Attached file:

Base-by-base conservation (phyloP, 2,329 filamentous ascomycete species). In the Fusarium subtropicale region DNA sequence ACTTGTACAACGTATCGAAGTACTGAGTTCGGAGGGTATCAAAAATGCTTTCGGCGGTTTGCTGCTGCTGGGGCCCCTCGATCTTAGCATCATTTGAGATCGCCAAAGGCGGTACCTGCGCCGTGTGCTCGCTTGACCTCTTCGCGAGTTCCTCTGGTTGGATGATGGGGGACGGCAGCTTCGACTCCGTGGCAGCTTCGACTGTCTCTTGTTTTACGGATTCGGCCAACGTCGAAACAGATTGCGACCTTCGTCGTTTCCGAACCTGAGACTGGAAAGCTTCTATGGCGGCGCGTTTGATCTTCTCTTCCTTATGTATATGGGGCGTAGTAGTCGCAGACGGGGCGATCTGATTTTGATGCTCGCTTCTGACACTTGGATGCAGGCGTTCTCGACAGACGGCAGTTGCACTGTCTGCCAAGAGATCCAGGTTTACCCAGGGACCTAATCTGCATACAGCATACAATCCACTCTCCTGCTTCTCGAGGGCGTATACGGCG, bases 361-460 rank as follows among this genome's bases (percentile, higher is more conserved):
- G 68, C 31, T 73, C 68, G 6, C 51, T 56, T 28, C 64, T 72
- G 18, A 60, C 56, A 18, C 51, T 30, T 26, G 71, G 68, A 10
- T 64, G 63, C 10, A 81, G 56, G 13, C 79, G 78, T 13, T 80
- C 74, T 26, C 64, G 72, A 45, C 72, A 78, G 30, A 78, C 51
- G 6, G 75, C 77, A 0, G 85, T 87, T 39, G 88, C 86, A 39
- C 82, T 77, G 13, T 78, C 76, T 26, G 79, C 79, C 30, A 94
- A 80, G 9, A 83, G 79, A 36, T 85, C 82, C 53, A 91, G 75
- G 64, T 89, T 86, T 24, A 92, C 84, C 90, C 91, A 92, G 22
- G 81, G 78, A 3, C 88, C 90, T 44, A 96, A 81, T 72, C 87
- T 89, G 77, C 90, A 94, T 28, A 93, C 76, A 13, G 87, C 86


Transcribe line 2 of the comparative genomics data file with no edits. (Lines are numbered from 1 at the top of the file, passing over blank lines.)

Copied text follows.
- G 68, C 31, T 73, C 68, G 6, C 51, T 56, T 28, C 64, T 72